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Curve

by crackgmat007 » Wed Nov 04, 2009 5:00 pm
How many points of intersection does the curve x^2 + y^2 = 4 have with line x + y = 4?

oa - 2

Can someone solve this using equations

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by gmatv09 » Wed Nov 04, 2009 10:51 pm
x^2+y^2 = 4 is the eqn of the circle with center @ origin (0,0) and radius = 4

y = -x + 4 is a line with y-intercept of 4 and a -ve slope of -1.
The line intercepts the x-axis at (4,0)

Hence the answer is 2

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by NikolayZ » Wed Nov 04, 2009 10:57 pm
x^2+y^2=4,
x+y=4.

I think you know the pattern of the first equation.
It is cercle with the center at (0;0), and radius 4.

The second one is the line, y=4-x, if y=0, then x=4, and if x=0, then y=4. Then we have 2 intersect points, hence the answer would be indeed 2.
Well, i tried to solve this one algebraically, but i got discriminant that is less then 0... Literally it means those eqs. don't have common roots :) Then i thought it would be less time consuming to solve this one graphically....)

GMATV09, hehe)))

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by ayushr » Thu Nov 05, 2009 1:42 am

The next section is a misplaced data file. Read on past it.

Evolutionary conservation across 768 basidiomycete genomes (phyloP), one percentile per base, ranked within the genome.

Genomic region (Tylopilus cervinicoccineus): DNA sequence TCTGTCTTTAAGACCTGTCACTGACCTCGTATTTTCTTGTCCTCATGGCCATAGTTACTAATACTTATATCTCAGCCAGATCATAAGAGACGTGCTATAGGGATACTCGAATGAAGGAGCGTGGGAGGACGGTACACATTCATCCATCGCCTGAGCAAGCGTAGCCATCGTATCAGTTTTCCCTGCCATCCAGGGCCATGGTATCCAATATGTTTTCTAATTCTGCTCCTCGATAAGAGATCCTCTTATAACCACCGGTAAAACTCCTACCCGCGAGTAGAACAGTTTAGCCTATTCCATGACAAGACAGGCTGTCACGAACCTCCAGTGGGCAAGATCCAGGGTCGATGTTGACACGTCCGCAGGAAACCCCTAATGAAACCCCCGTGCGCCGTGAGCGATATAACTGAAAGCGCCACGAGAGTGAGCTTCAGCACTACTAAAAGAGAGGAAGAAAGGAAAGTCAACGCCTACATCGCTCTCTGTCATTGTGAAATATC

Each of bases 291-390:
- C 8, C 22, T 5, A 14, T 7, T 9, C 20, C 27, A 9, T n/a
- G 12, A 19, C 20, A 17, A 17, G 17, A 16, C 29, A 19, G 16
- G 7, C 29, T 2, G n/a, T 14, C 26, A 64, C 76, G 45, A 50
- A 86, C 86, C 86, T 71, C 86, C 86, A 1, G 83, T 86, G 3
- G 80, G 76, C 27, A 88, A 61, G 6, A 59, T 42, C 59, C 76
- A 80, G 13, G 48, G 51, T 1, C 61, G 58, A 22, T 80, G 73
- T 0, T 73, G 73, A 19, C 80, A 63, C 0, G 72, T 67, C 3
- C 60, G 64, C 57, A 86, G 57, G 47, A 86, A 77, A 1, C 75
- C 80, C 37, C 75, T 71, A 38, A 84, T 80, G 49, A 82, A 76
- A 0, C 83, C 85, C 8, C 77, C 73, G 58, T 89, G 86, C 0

gmatv09 and NikolayZ -
Isn't x^2+y^2 = 4 a circle with radius 2 ( Not 4)and center at (0,0) ??

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by NikolayZ » Thu Nov 05, 2009 1:50 am
ooops, you are right Ayushr. My school math is 7 years away so i made this silly mistake. indeed the radius must be 2.
Then the answer to this particular problem is 0.
If the circle equation looks like : x^2+y^2=16(radius 4), then there are 2 common roots.

P.s. Then it is clear why the discriminant is negative and these line and circle have no common roots.

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by crackgmat007 » Thu Nov 05, 2009 12:07 pm
Guys OA is 2. We are missing something. This is a GMAT clubs problem.